Death Rate In Nigeria Extremely High – NASS

The National Assembly yesterday has warned that the death rate in the country is extremely high, and called for more investment in the health sector.
The lawmakers cry out, saying the mortality indices in the country is extremely high despite huge funding into the health sector over the years by government at all levels.
It therefore called that health security in the country on the template of Universal Health Coverage should be for prioritised.
Speaking during a media briefing organised by the Joint Committee of both chambers on Health, the Chairman, Senate Committee on Health, Senator Ibrahim Oloriegbe said the reduction of the death rate cannot be achieved through the exclusive National Health Insurance Scheme being run by the Federal Government.
Oloriegbe said they have put the issue at the front burner of discourse at the 4th Annual Legislative Summit on Health, slated for next week in Abuja .
“This actions by the Legislature have become critically necessary as the country’s mortality indices have remained extremely high with minimal improvements, despite the magnitude of resources contributed to improve the statistics.
“For instance, the National Demographic Health Survey (2018) findings revealed that in the seven years preceding the survey, infant mortality rate was 67 deaths per 1,000 live births; under-5 mortality was 132 deaths per 1,000 live births; and Maternal mortality ratio, 512 deaths per 100,000 live births.
“Similar dismal indices are recorded across different health indicators and call for accelerated responses like this one, across different spheres of stakeholders to address the challenges giving rise to these,” he said.
He added that in addressing the problem, health security should be prioritised in the country through Universal Health Coverage (UHC).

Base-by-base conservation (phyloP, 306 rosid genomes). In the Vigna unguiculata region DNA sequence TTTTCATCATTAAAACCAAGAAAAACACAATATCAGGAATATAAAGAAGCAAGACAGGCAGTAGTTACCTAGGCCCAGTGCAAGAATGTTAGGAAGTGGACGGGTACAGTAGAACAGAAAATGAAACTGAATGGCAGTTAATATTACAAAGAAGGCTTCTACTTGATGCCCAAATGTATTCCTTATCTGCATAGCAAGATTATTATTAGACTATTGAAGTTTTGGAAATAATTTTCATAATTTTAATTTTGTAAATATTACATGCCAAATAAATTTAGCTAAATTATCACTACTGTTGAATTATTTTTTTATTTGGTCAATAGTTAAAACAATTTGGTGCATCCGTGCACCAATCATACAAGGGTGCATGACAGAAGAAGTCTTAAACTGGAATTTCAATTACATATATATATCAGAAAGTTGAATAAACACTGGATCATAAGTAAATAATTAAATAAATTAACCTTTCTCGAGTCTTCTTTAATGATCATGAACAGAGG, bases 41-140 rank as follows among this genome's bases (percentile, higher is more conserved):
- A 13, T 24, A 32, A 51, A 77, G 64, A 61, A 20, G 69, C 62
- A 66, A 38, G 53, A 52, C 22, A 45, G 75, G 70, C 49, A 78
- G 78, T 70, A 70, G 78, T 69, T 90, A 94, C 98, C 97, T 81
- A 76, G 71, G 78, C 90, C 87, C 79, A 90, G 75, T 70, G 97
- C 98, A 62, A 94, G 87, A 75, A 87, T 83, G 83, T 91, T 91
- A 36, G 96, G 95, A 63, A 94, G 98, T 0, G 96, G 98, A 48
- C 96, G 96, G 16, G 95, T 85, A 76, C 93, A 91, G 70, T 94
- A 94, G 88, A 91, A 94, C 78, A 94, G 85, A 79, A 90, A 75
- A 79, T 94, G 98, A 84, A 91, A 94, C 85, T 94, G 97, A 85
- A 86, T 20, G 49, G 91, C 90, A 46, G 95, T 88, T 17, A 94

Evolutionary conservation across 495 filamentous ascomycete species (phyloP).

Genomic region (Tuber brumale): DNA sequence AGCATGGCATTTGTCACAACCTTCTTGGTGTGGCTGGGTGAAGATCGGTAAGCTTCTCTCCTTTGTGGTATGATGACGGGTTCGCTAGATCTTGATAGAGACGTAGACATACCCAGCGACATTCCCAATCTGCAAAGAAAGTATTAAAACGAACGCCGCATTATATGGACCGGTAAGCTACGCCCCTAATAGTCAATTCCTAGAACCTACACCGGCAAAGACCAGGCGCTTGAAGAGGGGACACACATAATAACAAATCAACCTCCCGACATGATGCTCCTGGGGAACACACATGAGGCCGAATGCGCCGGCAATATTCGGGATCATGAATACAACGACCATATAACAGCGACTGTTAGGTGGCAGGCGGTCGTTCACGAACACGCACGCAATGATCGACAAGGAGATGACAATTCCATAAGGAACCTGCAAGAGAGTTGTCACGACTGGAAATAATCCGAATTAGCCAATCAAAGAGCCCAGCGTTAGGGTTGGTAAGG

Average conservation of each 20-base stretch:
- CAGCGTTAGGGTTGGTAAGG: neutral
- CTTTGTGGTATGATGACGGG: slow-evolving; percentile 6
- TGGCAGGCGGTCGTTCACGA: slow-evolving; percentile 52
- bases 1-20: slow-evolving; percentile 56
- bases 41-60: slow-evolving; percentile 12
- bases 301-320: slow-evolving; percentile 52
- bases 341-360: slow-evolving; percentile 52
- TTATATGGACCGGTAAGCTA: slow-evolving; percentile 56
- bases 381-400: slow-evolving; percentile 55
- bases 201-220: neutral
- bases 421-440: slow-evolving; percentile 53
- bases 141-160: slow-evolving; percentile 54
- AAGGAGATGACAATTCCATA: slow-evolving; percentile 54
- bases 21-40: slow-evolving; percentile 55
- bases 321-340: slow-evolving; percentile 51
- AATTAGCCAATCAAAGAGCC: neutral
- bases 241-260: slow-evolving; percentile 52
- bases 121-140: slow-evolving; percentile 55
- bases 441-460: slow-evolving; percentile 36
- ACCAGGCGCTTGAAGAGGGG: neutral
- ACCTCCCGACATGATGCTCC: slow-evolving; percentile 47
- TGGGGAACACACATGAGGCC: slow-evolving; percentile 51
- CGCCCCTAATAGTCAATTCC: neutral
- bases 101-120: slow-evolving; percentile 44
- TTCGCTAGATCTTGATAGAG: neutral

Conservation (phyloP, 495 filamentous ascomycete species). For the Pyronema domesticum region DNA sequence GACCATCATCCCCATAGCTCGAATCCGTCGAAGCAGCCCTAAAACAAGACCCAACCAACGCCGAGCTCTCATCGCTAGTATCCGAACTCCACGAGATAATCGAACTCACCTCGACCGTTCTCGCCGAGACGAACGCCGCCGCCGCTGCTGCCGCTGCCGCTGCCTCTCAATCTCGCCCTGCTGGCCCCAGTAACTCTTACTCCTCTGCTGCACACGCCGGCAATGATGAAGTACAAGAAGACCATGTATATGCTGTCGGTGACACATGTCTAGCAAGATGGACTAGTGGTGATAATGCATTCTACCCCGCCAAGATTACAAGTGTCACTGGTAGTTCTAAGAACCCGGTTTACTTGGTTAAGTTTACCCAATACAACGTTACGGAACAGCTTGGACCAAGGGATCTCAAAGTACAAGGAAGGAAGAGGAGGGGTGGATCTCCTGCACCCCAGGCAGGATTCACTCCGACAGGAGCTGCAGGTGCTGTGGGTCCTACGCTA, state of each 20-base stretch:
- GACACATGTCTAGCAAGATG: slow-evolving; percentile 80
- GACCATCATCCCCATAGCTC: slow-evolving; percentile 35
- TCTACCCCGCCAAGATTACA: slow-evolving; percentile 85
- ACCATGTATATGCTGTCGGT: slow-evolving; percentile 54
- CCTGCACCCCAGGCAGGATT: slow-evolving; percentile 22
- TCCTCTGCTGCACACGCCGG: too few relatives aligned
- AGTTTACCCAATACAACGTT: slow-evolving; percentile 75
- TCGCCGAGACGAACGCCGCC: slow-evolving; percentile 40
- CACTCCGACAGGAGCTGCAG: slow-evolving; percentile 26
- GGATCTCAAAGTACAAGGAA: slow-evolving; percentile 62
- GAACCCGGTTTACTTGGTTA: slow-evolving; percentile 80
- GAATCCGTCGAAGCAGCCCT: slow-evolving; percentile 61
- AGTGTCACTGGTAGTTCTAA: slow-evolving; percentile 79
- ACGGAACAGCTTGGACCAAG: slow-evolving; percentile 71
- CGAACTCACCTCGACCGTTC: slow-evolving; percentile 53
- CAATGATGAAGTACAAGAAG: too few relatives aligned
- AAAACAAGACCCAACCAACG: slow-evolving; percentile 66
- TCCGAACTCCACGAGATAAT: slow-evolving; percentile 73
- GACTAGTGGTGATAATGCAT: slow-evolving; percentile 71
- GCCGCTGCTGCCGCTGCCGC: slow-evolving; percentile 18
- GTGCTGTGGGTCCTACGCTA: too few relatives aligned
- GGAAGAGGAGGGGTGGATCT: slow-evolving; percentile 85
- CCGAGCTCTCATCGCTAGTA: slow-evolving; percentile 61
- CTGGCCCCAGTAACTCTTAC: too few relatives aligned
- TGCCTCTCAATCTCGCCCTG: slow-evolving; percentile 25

To achieved that, he said the exclusive model of National Health Insurance Scheme (NHIS) being practised, must be made inclusive by expanding its cope beyond the 5% of the population it covers to appreciable percentage of health care deliveries.
“Although the country is making attempts to take giant strides in its pursuit of Universal Health Coverage (UHC); these efforts and whatever achievements have been recorded could be quickly eroded if health security is not prioritized.
“This is obvious in the effect of the currently ravaging COVID-19 pandemic and other disease outbreaks that have greatly impacted the health system negatively.
“The approaches to ensure that health security is prioritized and at the same time the country’s UHC pursuit is not hindered is the focus of our discussions at this year’s 4th Annual Legislative Summit on Health,” he declared.
In his own remarks, the Chairman, House Committee on Health Services, Hon Tanko Sununu said there is need for amendment of the existing National Health Insurance Scheme Act for actualisation of the Universal Health Coverage and by extension, health security.

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